A game changer is whether (or when) the Syrian government will use chemical weapons in its civil war. Syria sits on a large stockpile of chemical weapons that has many in the international community very concerned. President Obama has already declared that the use of chemical weapons is the “red line” Assad cannot cross with France and the UK following suit. The Assad government has announced that it will not use chemical weapons in its civil war, but recent events such as chemical weapons testing in August and a defected general having “high-level” discussions on the use of chemical weapons on the rebels prior to his defection have the world on high alert. If the Syrian army decides to use the weapons, it would certainly estrange Russia and China from supporting Assad, and would likely catalyze an R2P intervention.

Another game changer would be whether the Syrian military can keep the weapons secure or if the Assad government is overthrown, what kind of government would take its place. If an unstable or radical government were to take over, the seizure of the weapons can prove to be particularly destabilizing without outside intervention. It is hard to imagine the U.S., Israel, or Russia for that matter not intervening and destroying the weapons in a military strike.

So what will happen or what can be done? It is difficult to say. Syria’s opposition is a far cry from uniformity in comparison to Libya’s opposition, which is an egregiously low standard in and of itself. The U.S. and various Arab nations have just put together a new opposition bloc that they hope can recognized and legitimized by all the different Syrian opposition groups. They have already been recognized by the Arab League, but it remains to be seen if they can get all parties to work with them. If they can secure a majority of oppositional political and paramilitary parties then perhaps they stand a chance at entering negotiations with the Syrian government. However, what unites them is at odds with a segment of the international community. The fundamental question revolves on whether Assad should step down from power. For Russia and Iran, this is a no. For the West and the Syrian opposition, this is a yes.

In the meantime, R2P remains dormant due to Russia, while lives continue to be lost as Syria’s Civil War continues its slow burn.

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Why I Will Vote for Obama – A Capitalist Viewpoint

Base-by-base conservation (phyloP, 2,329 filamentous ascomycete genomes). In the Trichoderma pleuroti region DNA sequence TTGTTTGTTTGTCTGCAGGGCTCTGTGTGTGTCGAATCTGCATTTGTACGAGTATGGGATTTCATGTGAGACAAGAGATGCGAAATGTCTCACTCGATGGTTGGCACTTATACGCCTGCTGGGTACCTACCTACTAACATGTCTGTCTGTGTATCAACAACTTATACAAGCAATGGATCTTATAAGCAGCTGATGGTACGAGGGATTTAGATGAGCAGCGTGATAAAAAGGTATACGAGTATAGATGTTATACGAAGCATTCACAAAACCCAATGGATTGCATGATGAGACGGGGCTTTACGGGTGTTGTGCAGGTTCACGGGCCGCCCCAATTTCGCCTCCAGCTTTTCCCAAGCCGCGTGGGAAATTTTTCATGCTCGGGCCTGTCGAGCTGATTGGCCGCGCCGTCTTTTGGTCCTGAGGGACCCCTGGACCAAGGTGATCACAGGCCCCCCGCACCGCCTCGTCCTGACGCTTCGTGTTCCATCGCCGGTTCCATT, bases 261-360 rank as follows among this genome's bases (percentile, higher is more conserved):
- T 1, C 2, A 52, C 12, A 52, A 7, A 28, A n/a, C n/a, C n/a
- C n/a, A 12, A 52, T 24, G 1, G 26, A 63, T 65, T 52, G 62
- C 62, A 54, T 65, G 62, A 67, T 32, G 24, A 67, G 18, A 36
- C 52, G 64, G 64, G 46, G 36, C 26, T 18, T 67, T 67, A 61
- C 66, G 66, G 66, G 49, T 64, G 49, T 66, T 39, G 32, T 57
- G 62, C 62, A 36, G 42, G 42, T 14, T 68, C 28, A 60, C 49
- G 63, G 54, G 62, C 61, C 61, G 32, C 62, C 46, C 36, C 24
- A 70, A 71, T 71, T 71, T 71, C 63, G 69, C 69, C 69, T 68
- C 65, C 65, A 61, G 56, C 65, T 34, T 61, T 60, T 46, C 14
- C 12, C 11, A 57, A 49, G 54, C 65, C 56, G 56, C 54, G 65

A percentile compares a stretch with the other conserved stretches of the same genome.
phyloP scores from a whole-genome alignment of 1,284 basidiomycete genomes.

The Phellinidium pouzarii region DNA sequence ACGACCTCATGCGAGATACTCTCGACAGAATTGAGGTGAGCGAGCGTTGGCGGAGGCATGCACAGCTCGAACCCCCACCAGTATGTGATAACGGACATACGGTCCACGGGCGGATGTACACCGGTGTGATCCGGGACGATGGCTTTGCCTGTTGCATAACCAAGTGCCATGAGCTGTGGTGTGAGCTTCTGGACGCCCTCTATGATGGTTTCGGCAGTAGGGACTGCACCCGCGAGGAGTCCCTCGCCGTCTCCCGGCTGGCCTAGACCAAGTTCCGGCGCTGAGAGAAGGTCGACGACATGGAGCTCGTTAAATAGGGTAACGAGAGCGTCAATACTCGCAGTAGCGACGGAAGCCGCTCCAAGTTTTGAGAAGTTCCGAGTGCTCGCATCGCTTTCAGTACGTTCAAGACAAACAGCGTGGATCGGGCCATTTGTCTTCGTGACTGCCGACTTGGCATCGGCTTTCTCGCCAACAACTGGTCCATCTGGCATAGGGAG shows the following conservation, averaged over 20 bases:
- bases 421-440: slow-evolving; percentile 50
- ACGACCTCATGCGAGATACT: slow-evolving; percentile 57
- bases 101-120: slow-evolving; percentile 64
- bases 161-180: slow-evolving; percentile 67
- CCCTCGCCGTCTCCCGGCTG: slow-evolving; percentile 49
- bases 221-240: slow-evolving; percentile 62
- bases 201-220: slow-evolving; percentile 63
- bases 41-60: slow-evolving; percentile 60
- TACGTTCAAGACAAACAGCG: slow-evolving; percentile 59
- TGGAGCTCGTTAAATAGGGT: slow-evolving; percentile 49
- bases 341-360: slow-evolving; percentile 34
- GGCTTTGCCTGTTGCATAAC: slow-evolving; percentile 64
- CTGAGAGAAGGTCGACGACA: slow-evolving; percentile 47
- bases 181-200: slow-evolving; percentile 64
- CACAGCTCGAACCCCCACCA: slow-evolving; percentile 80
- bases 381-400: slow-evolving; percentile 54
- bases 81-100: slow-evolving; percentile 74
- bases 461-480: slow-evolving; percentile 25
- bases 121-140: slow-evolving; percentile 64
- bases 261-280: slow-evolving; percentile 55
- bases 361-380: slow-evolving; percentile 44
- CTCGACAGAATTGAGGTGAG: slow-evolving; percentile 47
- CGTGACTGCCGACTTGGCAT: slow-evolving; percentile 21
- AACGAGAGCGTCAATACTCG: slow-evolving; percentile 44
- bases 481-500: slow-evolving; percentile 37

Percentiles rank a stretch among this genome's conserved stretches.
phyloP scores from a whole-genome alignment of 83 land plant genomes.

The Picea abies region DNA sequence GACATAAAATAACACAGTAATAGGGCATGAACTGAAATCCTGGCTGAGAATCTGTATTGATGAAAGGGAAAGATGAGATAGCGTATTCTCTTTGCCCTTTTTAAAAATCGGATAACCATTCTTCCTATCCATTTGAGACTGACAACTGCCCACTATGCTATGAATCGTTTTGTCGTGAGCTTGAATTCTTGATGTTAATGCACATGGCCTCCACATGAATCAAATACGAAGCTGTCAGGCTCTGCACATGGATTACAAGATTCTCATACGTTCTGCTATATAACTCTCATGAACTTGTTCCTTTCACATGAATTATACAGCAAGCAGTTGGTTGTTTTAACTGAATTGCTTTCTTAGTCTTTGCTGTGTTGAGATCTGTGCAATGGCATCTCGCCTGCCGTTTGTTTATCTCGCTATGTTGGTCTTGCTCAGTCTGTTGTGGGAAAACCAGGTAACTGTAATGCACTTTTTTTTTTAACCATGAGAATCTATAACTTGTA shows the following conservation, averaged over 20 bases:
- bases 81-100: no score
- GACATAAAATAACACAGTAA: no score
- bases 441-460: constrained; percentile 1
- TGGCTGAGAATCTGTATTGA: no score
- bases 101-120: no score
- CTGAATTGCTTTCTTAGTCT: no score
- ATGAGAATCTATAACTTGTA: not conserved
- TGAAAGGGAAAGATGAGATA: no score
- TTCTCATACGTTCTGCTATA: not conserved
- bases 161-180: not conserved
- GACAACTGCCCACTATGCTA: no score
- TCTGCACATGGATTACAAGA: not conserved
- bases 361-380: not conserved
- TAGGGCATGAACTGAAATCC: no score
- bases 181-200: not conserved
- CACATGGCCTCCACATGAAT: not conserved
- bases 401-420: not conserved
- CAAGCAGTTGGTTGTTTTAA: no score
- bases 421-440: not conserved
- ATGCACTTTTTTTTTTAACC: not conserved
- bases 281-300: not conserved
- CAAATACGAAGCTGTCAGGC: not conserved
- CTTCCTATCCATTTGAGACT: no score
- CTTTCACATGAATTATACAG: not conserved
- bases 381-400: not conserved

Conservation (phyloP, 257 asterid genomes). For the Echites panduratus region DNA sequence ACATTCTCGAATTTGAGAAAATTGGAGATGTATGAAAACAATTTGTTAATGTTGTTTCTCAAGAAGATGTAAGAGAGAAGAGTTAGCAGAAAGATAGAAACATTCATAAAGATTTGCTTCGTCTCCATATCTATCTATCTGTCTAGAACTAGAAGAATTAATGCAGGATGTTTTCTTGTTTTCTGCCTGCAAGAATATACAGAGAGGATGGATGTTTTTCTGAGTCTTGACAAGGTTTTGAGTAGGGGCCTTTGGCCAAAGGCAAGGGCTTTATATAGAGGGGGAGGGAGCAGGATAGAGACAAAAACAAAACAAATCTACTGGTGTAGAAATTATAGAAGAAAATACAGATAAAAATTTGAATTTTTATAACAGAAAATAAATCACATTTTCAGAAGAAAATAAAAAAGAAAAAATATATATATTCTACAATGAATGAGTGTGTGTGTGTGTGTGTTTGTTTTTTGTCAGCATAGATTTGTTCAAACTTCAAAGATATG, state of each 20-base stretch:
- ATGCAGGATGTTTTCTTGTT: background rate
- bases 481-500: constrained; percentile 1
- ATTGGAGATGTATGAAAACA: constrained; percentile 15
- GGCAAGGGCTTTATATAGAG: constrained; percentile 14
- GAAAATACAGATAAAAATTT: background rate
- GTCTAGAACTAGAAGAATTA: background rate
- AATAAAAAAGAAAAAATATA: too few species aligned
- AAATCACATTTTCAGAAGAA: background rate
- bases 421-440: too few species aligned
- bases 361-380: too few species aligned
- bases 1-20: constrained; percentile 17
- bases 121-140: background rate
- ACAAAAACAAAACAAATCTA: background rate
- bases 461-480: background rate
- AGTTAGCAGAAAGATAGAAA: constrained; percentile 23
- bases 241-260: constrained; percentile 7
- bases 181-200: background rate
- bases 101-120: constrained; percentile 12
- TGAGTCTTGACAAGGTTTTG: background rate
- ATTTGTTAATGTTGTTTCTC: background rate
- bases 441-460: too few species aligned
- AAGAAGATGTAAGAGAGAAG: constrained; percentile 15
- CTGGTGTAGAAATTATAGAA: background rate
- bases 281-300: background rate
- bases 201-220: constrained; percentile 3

Conducting research is an interesting journey. It can even be an emotional rollercoaster at times. It is fun (at least for me) to see the hypotheses or worldviews I possess in regards to politics, society, etc. is supported by factual evidence. Although, sometimes doing research can completely discredit your beliefs as well. In the case of my last blog post, the journey of doing research uncovered an incorrectly held belief/opinion (once again).

What you saw in the last blog post still remains correct. Both Obama and Romney refuse to address or lower the exorbitant defense budget and they both do not address the giant subsidies the United States pays to special interests, which burns a hole in our national debt. However, my intention when I first wrote the blog was to add a third piece as well. I was going to write that both candidates have not put legislation (or proposed/supported legislation in the case of Romney) into place that addresses the economic fubar that got the entire country into the economic disaster we are currently in. Had I included that into the blog without doing the proper research, I would have been wrong.

The reality is that President Obama did address the horrific wall street practices that brought the United States economy to a near standstill (wiki of Dodd-Frank). In fact, he addressed it emphatically. And, if you’re a capitalist…excuse me…a smart capitalist, you will know how important the passing of this bill was and how important it was in stopping the bleeding of the American economy. If you don’t know, let me break it down:

  1. When Bill Clinton acquired the presidency, he wanted to prove that he was a pro-business Democrat. So his administration began unraveling various government regulation that oversees wall street in the name making it easier for business to do…well…business.
  2. The detrimental piece of legislation that allowed wall street to run wild was the Commodity Futures Modernization Act, which allowed all derivatives to be unregulated and expressly forbade the CFTC (Commodity Futures Trading Commission) from regulating it.